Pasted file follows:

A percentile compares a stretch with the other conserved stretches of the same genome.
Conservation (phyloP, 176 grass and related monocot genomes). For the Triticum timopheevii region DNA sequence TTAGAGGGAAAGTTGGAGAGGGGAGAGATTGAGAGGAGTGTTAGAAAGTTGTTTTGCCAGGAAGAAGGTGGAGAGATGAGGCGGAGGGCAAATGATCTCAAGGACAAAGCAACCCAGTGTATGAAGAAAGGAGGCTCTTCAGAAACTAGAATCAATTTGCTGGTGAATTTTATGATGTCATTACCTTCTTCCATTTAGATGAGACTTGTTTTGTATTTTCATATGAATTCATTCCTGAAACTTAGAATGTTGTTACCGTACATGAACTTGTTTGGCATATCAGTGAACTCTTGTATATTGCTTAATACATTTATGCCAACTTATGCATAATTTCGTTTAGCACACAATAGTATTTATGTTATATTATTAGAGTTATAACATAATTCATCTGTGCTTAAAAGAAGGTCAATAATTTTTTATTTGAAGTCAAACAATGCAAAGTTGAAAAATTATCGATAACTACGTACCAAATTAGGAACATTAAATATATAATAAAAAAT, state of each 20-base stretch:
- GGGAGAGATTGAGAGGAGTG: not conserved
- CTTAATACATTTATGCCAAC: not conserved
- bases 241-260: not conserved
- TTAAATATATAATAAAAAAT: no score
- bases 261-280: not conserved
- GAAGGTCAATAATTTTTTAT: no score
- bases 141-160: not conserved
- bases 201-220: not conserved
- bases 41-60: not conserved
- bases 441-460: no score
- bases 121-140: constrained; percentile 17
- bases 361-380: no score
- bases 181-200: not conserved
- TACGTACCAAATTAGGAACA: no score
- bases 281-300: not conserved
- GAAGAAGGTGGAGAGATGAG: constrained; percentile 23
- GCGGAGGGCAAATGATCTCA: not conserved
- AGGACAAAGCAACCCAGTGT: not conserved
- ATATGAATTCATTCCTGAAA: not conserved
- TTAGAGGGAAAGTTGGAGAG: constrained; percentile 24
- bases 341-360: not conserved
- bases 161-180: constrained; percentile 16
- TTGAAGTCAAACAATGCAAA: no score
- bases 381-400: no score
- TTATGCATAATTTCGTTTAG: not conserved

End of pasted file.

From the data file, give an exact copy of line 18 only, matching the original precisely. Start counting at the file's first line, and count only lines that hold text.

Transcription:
- GAAGAAGGTGGAGAGATGAG: constrained; percentile 23